6. Expect the unexpected: Don't get your heart set on a certain player or to listen to those in the organization who "guarantee" a player will be there when your turn comes. Go have a mock draft with six or seven friends tonight, and write down five players you want in the first five rounds, and you'll see what I mean. When I was with the Jets, we traded up once to draft Brett Favre in the second round and the team ahead of us (Atlanta) took him. We were sure we got high enough to get him but of course we didn't. We drafted Browning Nagle in that spot and the rest is history.
7. Figure out the trading block: There could be some interesting veterans available during the draft, especially if clubs draft a player at the same position. The pro personnel department should be doing last-minute reports, and it is a good idea to have video ready to review. What will you do if a team calls and says a player is available in a trade up? Trade charts and compensation packages all change when active players are part of the deal. For example, let's say the Bucs draft Johnny Manziel because he fell right to them. Is Mike Glennon available? He has three years left on his deal at a total of $2 million, so that trade could be easily made if compensation isn't a sticking point. On the other hand if the Patriots were to draft a QB and made Ryan Mallett available, his contract expires at the end of 2014 and a club might want to talk contract extension with the agent before ever doing a trade. Thursday night after the first round and again Friday night after the third round are tremendous spots to do contract business. There's a ripple effect to every draft pick, so when you see a team draft a player at a position of strength, it could mean a veteran is available.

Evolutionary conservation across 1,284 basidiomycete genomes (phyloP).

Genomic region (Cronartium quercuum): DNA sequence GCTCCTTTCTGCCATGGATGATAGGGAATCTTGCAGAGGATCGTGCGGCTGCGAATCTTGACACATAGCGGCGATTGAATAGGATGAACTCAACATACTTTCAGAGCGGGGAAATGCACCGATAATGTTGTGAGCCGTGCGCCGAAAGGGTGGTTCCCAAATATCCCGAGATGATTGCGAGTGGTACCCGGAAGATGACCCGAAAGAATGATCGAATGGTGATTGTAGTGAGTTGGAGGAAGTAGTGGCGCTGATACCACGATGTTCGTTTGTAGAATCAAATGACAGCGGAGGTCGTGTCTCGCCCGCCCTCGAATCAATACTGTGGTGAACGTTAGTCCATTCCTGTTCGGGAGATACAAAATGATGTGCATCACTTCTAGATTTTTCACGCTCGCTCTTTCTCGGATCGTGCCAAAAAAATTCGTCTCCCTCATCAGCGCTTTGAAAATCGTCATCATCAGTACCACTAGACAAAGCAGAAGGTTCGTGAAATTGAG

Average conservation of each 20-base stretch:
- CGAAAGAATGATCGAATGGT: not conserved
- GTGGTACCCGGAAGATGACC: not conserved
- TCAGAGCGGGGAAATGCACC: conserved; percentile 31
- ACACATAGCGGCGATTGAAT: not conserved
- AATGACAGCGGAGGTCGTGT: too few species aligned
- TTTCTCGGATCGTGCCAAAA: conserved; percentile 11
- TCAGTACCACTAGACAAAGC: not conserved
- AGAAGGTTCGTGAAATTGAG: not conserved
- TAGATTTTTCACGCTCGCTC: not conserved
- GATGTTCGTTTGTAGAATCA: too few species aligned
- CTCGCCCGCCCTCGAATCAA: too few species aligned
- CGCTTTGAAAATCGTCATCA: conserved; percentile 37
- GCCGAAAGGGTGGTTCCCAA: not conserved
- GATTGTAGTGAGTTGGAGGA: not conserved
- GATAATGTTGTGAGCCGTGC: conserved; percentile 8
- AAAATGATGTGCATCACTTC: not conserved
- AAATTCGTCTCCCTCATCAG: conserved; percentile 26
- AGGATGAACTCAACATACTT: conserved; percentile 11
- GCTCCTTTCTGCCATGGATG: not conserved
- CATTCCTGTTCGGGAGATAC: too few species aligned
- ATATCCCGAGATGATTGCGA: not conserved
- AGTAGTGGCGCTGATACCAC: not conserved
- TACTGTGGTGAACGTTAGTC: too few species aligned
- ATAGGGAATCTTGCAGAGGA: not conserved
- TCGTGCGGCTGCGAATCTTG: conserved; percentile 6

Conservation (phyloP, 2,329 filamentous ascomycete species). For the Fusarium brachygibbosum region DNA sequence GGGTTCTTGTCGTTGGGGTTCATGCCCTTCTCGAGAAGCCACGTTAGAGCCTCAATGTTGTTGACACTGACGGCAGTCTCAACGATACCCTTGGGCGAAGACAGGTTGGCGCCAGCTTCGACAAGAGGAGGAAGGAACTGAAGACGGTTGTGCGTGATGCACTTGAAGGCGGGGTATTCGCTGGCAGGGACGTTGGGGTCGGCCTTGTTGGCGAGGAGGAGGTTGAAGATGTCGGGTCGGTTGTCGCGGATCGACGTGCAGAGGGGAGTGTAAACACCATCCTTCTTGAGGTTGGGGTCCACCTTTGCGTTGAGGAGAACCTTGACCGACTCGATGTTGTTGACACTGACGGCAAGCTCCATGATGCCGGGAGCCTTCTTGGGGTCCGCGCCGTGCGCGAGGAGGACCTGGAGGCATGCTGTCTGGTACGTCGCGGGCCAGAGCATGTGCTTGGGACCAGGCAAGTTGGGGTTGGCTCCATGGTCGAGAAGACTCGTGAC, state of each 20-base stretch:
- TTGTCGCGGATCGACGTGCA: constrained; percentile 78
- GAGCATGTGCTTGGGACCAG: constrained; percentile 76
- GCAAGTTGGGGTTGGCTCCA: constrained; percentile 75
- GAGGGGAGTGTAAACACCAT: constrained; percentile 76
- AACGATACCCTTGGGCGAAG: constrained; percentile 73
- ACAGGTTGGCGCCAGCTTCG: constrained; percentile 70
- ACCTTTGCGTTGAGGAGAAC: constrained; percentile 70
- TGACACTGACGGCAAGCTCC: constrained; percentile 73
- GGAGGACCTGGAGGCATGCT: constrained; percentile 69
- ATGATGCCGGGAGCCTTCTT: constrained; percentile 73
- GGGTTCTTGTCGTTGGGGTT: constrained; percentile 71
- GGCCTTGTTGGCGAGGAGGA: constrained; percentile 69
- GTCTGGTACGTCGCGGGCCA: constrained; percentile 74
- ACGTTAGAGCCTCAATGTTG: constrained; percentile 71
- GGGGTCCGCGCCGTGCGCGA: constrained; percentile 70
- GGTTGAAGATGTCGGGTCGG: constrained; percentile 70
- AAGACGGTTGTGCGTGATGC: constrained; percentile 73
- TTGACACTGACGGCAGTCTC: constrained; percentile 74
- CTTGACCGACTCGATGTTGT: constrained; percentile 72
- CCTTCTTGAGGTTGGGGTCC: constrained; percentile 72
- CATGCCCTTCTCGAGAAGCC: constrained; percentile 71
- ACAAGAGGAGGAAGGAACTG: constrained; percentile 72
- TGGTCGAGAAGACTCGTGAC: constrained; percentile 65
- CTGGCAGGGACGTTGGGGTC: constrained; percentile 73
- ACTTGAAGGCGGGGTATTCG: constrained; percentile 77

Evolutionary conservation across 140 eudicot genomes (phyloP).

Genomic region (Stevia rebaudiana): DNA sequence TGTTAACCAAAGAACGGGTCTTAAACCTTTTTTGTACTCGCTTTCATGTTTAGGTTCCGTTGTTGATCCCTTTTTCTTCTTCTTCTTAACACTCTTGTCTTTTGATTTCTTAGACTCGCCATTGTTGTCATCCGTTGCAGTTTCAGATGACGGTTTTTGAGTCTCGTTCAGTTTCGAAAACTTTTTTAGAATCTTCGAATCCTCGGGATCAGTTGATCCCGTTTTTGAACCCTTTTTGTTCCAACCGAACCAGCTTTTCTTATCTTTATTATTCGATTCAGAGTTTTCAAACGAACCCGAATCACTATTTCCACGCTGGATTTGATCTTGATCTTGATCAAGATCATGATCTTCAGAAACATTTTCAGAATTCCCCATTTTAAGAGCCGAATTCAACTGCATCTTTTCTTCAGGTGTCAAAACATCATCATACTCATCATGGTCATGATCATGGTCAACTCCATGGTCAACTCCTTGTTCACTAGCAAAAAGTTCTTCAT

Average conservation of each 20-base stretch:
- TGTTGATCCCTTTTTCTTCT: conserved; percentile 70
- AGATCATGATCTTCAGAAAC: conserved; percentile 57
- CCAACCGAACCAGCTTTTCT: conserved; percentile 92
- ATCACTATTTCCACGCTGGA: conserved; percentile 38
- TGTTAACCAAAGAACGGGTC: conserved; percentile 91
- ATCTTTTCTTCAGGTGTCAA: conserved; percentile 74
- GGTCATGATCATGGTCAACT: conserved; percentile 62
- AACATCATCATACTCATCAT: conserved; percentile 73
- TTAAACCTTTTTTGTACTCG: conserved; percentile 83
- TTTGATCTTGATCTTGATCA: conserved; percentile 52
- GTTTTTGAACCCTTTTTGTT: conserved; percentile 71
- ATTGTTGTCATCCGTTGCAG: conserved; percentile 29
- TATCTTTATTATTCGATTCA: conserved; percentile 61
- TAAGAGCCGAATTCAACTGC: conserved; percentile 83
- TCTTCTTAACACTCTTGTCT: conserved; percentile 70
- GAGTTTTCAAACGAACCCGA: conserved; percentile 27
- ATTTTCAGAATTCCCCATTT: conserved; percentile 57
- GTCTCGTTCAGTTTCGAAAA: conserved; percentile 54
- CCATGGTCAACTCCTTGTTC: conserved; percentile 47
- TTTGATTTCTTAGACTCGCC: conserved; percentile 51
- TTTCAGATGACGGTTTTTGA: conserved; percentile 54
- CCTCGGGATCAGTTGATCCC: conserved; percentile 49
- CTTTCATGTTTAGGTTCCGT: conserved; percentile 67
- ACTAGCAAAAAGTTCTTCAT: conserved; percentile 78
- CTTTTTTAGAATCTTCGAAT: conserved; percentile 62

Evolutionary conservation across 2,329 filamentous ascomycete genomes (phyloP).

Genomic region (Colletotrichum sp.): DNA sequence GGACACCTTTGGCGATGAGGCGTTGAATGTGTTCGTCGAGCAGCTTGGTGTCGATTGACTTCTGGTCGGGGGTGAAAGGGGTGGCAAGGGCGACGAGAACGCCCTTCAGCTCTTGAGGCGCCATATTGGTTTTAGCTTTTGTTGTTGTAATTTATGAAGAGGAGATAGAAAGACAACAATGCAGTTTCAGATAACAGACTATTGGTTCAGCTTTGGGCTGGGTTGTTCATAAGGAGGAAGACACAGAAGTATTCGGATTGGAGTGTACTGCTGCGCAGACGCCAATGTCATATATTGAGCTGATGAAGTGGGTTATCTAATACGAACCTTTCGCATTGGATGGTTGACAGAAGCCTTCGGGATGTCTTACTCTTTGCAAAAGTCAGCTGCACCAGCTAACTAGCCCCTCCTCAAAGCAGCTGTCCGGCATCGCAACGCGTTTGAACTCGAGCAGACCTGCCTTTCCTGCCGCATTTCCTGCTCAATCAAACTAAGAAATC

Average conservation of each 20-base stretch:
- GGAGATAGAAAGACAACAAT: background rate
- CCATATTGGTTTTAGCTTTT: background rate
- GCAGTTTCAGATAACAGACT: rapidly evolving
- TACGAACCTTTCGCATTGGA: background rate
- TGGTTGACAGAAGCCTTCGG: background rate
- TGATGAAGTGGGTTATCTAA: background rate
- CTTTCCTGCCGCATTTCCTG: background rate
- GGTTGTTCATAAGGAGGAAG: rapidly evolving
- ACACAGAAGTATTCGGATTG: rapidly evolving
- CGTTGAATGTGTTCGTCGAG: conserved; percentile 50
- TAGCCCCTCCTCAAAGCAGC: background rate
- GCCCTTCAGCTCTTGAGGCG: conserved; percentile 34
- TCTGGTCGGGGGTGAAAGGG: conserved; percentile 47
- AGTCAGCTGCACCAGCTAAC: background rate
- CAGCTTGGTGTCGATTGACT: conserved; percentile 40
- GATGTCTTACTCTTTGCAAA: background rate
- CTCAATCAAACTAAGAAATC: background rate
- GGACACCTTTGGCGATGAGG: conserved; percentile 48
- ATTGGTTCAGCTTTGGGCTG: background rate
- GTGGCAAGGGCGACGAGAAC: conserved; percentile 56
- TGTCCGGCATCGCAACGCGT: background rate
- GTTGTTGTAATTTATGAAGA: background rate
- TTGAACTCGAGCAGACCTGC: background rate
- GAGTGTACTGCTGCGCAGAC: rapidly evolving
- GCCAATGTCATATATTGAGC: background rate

8. Call around, but be careful: Every GM and coach has friends in the business and they trust each other to a point. I remember our draft board was set one year, and our GM got into a long conversation with another GM. By time that phone call was over we were moving a certain player up in the first round's 10 spots because they had information we supposedly didn't have. We drafted that player, and a few years later he was out of the league. On another occasion, after I was out of the league and in the media, a GM called me to ask me what I heard about a certain team and what they might do. I told him I didn't know, but realized at that moment I could have led him in the wrong direction if so inclined.
9. Iron out differences: During the evaluation process there are differences of opinion that go unresolved, even when the draft board is finalized. This week is a good time for the GM, college scouting director and head coach to sit down privately and make sure they are all on the same page. If they don't and the player in question is staring them in the face at their pick it has been my experience the turmoil can rear its ugly head.
10. Bring the owner into loop: It is critical that the owner be brought into the draft strategy now that the hay is in the barn. I worked for an owner who stayed away from the daily grind but he wanted to be totally briefed this week before the process started. There should be no secrets or hidden agendas when it comes to the owner.